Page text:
Iran's cooperation could be key to ending the civil war there, she said.
'Getting to the root of the problem'
The details were hashed out during a bilateral U.S.-Iran meeting -- part of an apparent effort on each side to mend fences -- which lasted about an hour on the sidelines of broader talks under way in Geneva.
The U.S. delegation was led by Under Secretary of State Wendy Sherman. The Iranian delegation was led by Deputy Foreign Minister Araqchi.
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"The main issue is getting to the root of the problem, which is the enrichment issue and all things that lead from that," Michael Mann, spokesman for Ashton, said on the sidelines of negotiations.
Moments later, the Iranian state-run Fars News Agency tweeted a quote from Araqchi: "Enrichment is our red line, and its suspension is unacceptable."
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When CNN asked Araqchi about the issue of uranium enrichment, he declined to answer.
"The talks are extremely complex and are now going into a serious phase," Mann said. "We want to focus on substance and hope there will be concrete progress over the next couple of days."
Zarif said Iran's nuclear program would continue in some form.
"There won't be a suspension of our enrichment program in its entirety," he said. "But we can deal with various issues. Various issues are on the table."
History of the issue
The sudden progress in meetings between Iran and the group of nations known as the P5+1 or EU3+3 -- United States, France, Britain, Russia, China and Germany -- comes after years of stalemate between Western nations and Iran over its nuclear program.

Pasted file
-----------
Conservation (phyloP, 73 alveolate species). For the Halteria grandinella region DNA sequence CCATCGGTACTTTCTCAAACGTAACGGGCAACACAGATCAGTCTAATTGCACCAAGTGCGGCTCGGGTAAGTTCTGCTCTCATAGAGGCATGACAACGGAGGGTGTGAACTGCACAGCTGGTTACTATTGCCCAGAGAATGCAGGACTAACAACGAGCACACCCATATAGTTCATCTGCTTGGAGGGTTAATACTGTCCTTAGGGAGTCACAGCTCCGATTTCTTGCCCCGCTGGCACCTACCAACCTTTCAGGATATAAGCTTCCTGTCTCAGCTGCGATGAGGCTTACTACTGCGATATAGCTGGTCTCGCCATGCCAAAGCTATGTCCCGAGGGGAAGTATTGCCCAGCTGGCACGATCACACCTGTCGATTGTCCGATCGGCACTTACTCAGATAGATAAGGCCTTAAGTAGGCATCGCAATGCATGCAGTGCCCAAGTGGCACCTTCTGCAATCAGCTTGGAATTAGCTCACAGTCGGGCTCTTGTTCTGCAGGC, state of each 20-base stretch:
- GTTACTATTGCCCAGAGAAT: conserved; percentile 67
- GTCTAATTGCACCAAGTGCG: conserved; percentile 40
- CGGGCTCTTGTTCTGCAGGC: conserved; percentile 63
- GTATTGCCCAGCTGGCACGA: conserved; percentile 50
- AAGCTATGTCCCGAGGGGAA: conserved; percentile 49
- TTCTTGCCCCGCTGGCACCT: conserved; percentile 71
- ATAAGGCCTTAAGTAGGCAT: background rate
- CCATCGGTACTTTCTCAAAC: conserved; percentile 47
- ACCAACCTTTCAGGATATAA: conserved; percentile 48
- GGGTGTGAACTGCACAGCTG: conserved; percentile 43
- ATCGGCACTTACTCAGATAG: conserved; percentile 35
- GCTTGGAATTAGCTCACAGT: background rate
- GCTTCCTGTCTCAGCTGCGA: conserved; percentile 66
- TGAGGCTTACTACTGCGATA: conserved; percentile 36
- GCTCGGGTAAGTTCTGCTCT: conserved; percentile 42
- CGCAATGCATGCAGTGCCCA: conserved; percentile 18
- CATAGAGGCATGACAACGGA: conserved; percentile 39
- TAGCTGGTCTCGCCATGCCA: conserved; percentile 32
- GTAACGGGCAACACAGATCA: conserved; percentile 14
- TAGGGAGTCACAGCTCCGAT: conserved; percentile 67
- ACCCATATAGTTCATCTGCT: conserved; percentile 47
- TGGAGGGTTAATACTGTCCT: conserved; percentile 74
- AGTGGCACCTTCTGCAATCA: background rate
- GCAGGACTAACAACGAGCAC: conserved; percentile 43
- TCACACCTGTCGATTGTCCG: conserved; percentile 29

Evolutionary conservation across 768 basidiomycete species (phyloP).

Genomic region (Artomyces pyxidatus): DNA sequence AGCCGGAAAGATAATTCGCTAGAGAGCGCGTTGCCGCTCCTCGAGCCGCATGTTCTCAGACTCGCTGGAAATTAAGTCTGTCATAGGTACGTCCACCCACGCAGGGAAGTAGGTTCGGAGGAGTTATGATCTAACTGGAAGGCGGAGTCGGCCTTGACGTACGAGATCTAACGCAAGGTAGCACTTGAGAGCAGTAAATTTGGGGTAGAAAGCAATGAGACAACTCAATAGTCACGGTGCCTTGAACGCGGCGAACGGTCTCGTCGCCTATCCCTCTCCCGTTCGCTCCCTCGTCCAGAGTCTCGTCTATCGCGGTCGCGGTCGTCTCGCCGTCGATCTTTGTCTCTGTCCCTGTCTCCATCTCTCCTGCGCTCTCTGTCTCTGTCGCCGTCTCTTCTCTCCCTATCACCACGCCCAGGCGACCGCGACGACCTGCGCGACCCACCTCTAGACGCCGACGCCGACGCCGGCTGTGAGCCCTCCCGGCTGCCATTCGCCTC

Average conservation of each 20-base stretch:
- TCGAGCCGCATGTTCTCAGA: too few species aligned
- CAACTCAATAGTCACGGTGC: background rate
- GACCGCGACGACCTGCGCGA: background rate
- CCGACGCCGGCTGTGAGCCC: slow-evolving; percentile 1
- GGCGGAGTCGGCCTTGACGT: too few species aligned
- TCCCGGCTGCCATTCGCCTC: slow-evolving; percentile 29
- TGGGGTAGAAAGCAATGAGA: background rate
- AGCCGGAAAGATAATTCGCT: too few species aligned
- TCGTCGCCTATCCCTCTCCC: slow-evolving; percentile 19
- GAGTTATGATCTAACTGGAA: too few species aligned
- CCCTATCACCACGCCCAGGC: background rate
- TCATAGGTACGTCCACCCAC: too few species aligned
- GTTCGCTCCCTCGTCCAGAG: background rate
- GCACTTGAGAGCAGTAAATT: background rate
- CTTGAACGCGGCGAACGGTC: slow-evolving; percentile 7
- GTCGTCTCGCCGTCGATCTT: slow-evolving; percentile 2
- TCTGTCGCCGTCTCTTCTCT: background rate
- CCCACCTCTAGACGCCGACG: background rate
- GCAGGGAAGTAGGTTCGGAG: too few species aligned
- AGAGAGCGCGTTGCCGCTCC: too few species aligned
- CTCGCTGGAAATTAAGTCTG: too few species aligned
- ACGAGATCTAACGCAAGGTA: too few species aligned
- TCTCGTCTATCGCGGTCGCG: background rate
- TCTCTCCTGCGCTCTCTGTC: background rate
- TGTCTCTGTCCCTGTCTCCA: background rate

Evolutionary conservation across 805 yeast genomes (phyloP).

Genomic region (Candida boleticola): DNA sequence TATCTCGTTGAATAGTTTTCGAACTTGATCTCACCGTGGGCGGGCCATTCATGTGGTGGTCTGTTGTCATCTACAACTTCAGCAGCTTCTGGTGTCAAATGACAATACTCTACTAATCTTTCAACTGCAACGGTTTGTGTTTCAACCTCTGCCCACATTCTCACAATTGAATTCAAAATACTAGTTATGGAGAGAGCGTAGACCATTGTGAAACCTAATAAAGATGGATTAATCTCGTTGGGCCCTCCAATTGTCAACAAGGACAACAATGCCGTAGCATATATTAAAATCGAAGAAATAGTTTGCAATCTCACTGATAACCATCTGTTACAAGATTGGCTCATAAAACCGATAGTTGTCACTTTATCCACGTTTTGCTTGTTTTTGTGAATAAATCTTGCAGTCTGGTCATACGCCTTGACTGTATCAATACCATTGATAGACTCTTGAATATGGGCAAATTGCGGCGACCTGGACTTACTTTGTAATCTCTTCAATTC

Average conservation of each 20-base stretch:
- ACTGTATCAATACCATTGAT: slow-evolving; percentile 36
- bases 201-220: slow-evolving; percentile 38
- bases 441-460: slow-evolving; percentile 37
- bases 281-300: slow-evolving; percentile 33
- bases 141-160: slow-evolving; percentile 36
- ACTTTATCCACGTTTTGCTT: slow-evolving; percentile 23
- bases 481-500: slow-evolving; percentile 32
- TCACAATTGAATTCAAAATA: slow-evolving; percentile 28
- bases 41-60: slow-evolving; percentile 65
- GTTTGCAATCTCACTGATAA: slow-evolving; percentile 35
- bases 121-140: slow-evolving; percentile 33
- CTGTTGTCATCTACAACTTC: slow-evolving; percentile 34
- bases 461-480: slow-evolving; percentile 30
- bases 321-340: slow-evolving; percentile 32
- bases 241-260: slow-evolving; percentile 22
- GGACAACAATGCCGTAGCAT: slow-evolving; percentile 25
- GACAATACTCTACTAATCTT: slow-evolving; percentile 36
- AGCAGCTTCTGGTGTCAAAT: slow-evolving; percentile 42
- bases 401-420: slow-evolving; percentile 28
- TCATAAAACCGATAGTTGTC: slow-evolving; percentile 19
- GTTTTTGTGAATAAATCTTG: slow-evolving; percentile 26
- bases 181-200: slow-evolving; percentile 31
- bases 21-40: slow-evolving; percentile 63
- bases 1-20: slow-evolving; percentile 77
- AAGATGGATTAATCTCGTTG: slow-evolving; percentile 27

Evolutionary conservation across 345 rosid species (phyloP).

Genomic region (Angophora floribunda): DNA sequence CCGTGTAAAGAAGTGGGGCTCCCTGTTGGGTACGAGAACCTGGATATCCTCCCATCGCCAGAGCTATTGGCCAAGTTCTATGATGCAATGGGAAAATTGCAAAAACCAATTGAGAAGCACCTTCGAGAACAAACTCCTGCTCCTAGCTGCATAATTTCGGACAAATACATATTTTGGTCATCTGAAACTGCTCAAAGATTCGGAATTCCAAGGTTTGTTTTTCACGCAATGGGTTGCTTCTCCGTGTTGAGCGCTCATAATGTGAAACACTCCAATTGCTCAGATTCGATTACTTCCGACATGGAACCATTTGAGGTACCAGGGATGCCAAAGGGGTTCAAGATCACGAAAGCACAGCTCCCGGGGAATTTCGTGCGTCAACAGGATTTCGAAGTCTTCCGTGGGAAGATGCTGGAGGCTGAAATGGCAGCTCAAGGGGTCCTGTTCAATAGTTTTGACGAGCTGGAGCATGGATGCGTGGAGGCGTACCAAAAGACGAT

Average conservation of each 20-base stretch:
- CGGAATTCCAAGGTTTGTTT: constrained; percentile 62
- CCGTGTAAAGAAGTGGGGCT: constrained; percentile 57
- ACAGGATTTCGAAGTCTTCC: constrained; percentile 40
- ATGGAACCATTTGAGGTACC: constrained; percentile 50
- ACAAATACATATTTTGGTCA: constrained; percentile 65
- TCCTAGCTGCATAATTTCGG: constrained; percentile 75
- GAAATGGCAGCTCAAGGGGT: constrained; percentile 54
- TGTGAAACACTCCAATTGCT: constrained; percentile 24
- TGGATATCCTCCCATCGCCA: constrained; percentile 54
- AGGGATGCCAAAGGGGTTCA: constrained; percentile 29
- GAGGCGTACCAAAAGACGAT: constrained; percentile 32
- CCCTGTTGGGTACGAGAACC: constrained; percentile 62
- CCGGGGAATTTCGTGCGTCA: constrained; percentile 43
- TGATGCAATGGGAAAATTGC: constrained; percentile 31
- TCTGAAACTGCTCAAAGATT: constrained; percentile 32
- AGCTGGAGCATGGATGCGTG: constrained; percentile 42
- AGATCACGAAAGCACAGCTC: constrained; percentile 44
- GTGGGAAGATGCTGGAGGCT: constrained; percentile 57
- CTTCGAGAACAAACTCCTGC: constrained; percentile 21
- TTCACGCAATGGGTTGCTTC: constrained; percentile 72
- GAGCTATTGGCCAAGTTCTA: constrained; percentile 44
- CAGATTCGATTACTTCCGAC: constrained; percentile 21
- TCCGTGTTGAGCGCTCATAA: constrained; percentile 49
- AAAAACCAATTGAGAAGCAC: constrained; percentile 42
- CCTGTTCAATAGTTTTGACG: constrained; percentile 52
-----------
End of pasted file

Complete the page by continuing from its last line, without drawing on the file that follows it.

It also follows a slight thaw in relations between Iran and the West under newly elected president Hassan Rouhani.
Iran has always maintained its nuclear program is for purely peaceful purposes, despite repeated findings by U.N. weapons inspectors that the country appeared to be conducting nuclear weapons research.
In August, the International Atomic Energy Agency --the U.N. nuclear watchdog -- estimated that since declaring its nuclear program, Iran has processed 10 metric tons of uranium to 5% purity, the level used for nuclear power plants.
The International Atomic Energy Agency estimates that Iran has a stockpile of 410 pounds (185 kilograms) of uranium at 20% purity.
Weapons experts warn that this uranium could be further refined for use in a nuclear warhead.
Although experts suggest that amount would not be enough for a single warhead, the IAEA has warned that it believes Iran's nuclear program could have "possible military dimensions."
Iran has been under crippling U.N. sanctions related to its nuclear program since 2006. The United States first sanctioned Iran over its nuclear program in 2000.
Resolutions and sanctions passed by the United Nations in 2006 called on Iran to halt all enrichment activities and clarify that its nuclear facilities were being used for peaceful purposes only.